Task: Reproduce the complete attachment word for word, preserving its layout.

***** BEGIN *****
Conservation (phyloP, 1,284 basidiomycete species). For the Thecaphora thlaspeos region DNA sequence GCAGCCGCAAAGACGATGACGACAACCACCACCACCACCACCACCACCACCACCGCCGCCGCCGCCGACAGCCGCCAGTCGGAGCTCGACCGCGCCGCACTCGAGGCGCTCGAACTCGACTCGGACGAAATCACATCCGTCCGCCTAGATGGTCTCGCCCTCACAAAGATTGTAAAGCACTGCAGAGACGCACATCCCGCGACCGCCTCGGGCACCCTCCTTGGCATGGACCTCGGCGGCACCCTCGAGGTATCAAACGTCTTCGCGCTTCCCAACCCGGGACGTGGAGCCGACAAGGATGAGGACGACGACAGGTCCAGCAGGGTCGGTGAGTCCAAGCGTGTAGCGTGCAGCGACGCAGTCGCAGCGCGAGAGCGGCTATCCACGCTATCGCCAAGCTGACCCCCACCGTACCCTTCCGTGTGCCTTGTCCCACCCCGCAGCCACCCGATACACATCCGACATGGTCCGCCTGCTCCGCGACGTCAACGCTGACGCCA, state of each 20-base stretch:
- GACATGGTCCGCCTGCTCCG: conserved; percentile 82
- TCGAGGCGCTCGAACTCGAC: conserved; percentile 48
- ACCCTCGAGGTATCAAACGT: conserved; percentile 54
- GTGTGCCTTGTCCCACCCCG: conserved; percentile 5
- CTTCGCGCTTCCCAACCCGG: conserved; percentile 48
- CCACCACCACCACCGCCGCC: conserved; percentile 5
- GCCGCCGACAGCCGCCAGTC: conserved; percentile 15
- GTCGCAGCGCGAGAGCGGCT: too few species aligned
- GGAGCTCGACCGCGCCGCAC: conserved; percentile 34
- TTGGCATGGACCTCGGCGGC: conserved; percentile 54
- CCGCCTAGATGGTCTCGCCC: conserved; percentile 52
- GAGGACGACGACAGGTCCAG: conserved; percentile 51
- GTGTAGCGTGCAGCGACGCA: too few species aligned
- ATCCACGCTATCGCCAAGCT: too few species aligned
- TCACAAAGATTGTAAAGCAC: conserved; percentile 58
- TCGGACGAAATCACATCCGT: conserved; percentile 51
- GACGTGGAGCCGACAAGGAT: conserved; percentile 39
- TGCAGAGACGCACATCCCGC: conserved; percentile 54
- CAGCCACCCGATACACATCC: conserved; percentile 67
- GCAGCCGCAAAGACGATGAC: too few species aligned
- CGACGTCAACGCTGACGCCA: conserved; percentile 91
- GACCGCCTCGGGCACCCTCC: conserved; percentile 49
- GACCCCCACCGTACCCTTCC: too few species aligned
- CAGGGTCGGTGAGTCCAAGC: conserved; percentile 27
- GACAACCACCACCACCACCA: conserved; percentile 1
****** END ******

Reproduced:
Conservation (phyloP, 1,284 basidiomycete species). For the Thecaphora thlaspeos region DNA sequence GCAGCCGCAAAGACGATGACGACAACCACCACCACCACCACCACCACCACCACCGCCGCCGCCGCCGACAGCCGCCAGTCGGAGCTCGACCGCGCCGCACTCGAGGCGCTCGAACTCGACTCGGACGAAATCACATCCGTCCGCCTAGATGGTCTCGCCCTCACAAAGATTGTAAAGCACTGCAGAGACGCACATCCCGCGACCGCCTCGGGCACCCTCCTTGGCATGGACCTCGGCGGCACCCTCGAGGTATCAAACGTCTTCGCGCTTCCCAACCCGGGACGTGGAGCCGACAAGGATGAGGACGACGACAGGTCCAGCAGGGTCGGTGAGTCCAAGCGTGTAGCGTGCAGCGACGCAGTCGCAGCGCGAGAGCGGCTATCCACGCTATCGCCAAGCTGACCCCCACCGTACCCTTCCGTGTGCCTTGTCCCACCCCGCAGCCACCCGATACACATCCGACATGGTCCGCCTGCTCCGCGACGTCAACGCTGACGCCA, state of each 20-base stretch:
- GACATGGTCCGCCTGCTCCG: conserved; percentile 82
- TCGAGGCGCTCGAACTCGAC: conserved; percentile 48
- ACCCTCGAGGTATCAAACGT: conserved; percentile 54
- GTGTGCCTTGTCCCACCCCG: conserved; percentile 5
- CTTCGCGCTTCCCAACCCGG: conserved; percentile 48
- CCACCACCACCACCGCCGCC: conserved; percentile 5
- GCCGCCGACAGCCGCCAGTC: conserved; percentile 15
- GTCGCAGCGCGAGAGCGGCT: too few species aligned
- GGAGCTCGACCGCGCCGCAC: conserved; percentile 34
- TTGGCATGGACCTCGGCGGC: conserved; percentile 54
- CCGCCTAGATGGTCTCGCCC: conserved; percentile 52
- GAGGACGACGACAGGTCCAG: conserved; percentile 51
- GTGTAGCGTGCAGCGACGCA: too few species aligned
- ATCCACGCTATCGCCAAGCT: too few species aligned
- TCACAAAGATTGTAAAGCAC: conserved; percentile 58
- TCGGACGAAATCACATCCGT: conserved; percentile 51
- GACGTGGAGCCGACAAGGAT: conserved; percentile 39
- TGCAGAGACGCACATCCCGC: conserved; percentile 54
- CAGCCACCCGATACACATCC: conserved; percentile 67
- GCAGCCGCAAAGACGATGAC: too few species aligned
- CGACGTCAACGCTGACGCCA: conserved; percentile 91
- GACCGCCTCGGGCACCCTCC: conserved; percentile 49
- GACCCCCACCGTACCCTTCC: too few species aligned
- CAGGGTCGGTGAGTCCAAGC: conserved; percentile 27
- GACAACCACCACCACCACCA: conserved; percentile 1